How To Overcome Common Challenges Of Working Remotely

By Diane Domeyer, Executive Director, The Creative Group, a specialized staffing service placing creative, digital, marketing, advertising and public relations talent with the best companies on a project, contract-to-hire and full-time basis. 

As we are currently called to practice social distancing, a majority of us are likely working in our homes, rather than our usual offices. While it’s important to change the way we work to protect our communities, this can be a new and difficult transition for professionals who haven’t previously telecommuted.

Besides helping us work safely right now, telecommuting has some other benefits, too. You don’t have to wake up early to commute to the office. You can enjoy your lunch break with your family or roommate. You can also still connect with your coworkers with “virtual” coffee chats or social hours. But remote work isn’t without its challenges or mishaps. Here are four sticky situations you wouldn’t necessarily face in the office — and tips for dealing with them.

• Your boss asks you to hop on an impromptu video call, but your appearance may not be “office-ready.”

One way to keep teams connected during this time is to use video calls, and many managers are now putting this technology to use. One of the advantages of working remotely is not having to dress up, but that doesn’t mean you should be a slob — keep up at least a semi-professional appearance. However, if you are caught with bedhead and are in your pajamas, ask to join on audio only.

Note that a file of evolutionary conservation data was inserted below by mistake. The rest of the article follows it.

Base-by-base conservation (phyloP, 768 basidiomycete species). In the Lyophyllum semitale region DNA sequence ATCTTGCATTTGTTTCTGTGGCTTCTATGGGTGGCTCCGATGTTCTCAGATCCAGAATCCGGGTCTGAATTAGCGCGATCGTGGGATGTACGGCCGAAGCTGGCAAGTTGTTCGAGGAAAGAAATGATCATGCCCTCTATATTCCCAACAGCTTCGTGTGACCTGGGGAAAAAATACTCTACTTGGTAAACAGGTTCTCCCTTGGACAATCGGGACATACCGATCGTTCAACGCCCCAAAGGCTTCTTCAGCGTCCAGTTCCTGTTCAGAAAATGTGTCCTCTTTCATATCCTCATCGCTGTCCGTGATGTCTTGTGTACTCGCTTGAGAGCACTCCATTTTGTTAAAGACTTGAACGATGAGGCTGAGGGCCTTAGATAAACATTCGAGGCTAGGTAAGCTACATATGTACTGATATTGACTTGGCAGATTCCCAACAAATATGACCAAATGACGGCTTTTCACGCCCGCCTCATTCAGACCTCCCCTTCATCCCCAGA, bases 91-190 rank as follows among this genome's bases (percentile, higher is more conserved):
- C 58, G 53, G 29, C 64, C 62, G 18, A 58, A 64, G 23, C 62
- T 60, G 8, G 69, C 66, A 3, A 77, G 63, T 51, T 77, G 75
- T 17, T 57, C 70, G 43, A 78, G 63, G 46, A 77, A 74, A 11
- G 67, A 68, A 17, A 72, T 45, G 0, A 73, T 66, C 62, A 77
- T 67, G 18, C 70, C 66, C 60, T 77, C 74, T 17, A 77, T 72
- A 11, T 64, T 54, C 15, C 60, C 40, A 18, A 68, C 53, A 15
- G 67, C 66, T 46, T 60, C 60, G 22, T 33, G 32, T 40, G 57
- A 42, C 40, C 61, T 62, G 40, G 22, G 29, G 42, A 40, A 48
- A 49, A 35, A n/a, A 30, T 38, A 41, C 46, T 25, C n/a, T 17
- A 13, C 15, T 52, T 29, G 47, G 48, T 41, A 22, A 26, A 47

• You’re on a tight deadline and your internet goes down.

Internet access is the lifeblood of remote work, and you should have a plan B in your back pocket for emergencies like this. For example, consider using your smartphone as a temporary hotspot. Since this option can quickly eat up data — especially if you’re using a bandwidth-intensive service — have another way to contact your manager or team members that you’re experiencing connectivity problems and will be in communication again soon. They’ve likely have had a similar experience in the past few weeks and should understand.

• You’re on a conference call and your dog starts barking.

One of the best parts of telecommuting is being able to work with your pet at your feet. But what happens when your furry friend sees a delivery person and raises a ruckus? Of course there’s the mute button, but what if you’re in the middle of giving a presentation or responding to a query?

The key to being a successful remote worker is anticipating these types of scenarios. Before a phone call or video conference, put pets in a separate room — preferably far away from your home office or other workspace. You can also invest in a headset with a noise-canceling microphone. This would also help eliminate other sources of background noise, such as a neighbor who fires up their lawnmower or leaf blower as you’re about to join a conference call.

• You find yourself working through dinner most days.

When working from home, it can be easier to blur the lines between work and life, as you don’t have to physically commute to and from the office. Let your manager and your team know you’ll generally sign on and off around a certain time. Take breaks throughout the day, like going for a walk at lunch or grabbing an afternoon snack. By setting boundaries for yourself, you’ll prevent feeling stressed and overworked, and you’ll give yourself the time you need to relax and recharge each day.

As a majority of us switch to telecommuting, we may encounter occasional challenges, but it’s important we adopt best practices like these to keep our workdays running as smooth as possible. It simply takes planning, diplomacy and a cool head to prevail when the unexpected happens.